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Return to Warruwi
By Heather Hewett
On a typical pre-wet October day in 1957, "Sheppie's" (Rev Harold Shepherdson) plane landed on the little landing strip next to the small settlement on Warruwi. I was a very excited passenger arriving to take up the position of nurse, and before long I
was established in the "Sister's Cottage" with Rae Reese the teacher.
I had come to Warruwi with the desire to learn Maung and had attended Summer School of Linguistics to learn how to write down the sound system and grammar of a language. This was very helpful to me. During my time as a nurse (1957-66)
it was a great joy, in off-duty time, to go fishing and food gathering with the ladies and to sit with them while they were making baskets. M. Sagiba, Ngalwalun, Miriam Kris, Mondalmi, Meiyawaidba and other ladies all happily helped me to learn to speak Maung.
In 1966 I was set aside to work on the language and to begin bible translation. Philip Ambidjambidj, Peggy Mirwuma, M. Sagiba, and Nita Garidjalalug all worked with me in linguistic and translation work during that time.
In 1975 I married Ray Hewett and continued to work in linguistics and translation until 1979 when Ray and I left Warruwi and settled in Western Australia. After Ray's death I moved to Horsham, Victoria, and settled into life in the local church and community.
Then, quite unexpectedly, in January 2009 I received a letter from Rev Lindsay Parkhill, Frontier Services Patrol Officer Western Arnhem Land. Rosemary Urabadi and Nancy Nganmindjalmag were working on bible translation. Would I like to take part as a back translator (into English)? I was very happy and got in touch with Lindsay to say, "Yes!"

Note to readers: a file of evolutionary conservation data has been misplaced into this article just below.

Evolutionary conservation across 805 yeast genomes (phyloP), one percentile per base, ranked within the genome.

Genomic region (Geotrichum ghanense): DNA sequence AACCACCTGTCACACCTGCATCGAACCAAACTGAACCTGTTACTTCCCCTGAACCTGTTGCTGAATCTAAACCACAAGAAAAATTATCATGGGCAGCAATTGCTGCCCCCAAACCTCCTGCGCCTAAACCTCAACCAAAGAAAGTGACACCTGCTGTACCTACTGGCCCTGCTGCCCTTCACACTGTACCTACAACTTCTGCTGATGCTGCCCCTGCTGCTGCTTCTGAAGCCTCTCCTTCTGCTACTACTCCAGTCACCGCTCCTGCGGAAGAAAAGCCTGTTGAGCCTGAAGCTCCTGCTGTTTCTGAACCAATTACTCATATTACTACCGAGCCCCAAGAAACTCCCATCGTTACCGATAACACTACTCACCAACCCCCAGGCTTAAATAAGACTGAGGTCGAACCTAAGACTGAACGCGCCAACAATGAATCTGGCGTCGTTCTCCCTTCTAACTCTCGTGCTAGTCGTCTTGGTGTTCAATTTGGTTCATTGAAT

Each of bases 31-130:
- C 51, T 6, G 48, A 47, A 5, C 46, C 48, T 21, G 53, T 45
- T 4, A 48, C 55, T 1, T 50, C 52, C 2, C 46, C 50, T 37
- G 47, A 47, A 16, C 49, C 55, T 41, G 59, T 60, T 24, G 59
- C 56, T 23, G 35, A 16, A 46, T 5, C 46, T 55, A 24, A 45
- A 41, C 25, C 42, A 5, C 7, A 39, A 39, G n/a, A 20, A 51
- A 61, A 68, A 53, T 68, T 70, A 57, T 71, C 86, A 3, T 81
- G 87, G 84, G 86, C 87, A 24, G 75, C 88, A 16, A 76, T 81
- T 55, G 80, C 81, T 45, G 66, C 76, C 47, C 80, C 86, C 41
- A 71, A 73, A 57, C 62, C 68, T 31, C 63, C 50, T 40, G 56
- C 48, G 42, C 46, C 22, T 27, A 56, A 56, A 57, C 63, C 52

Since then I have been able to visit Warruwi again. It just seemed like a wonderful dream to land on the modern bituminized airport, to meet up with those who were waiting and greet friends I hadn't seen for many years. We drove into the community where there is lovely new store and craft centre and clinic. On Sunday evening we gathered together in the church and again it was wonderful to meet up with others I had known in the past.
Since then I’ve been part of several workshops in Darwin where Nancy and Rosemary began translation of the book of Mark, and on Warruwi where Rosemary and Nancy and Sandra translated from Kunwinjku into Maung with input from Elizabeth
and Annie, Kunwinjku speakers.
“Ngapi ngamin marrmarrr mira ta ngamurnanganinyka ngatjama ngatjirtiki God nuyu ja jurra.”
“I am very happy that I’ve come back (and that) we are helping each other (as) we work on God’s Word.”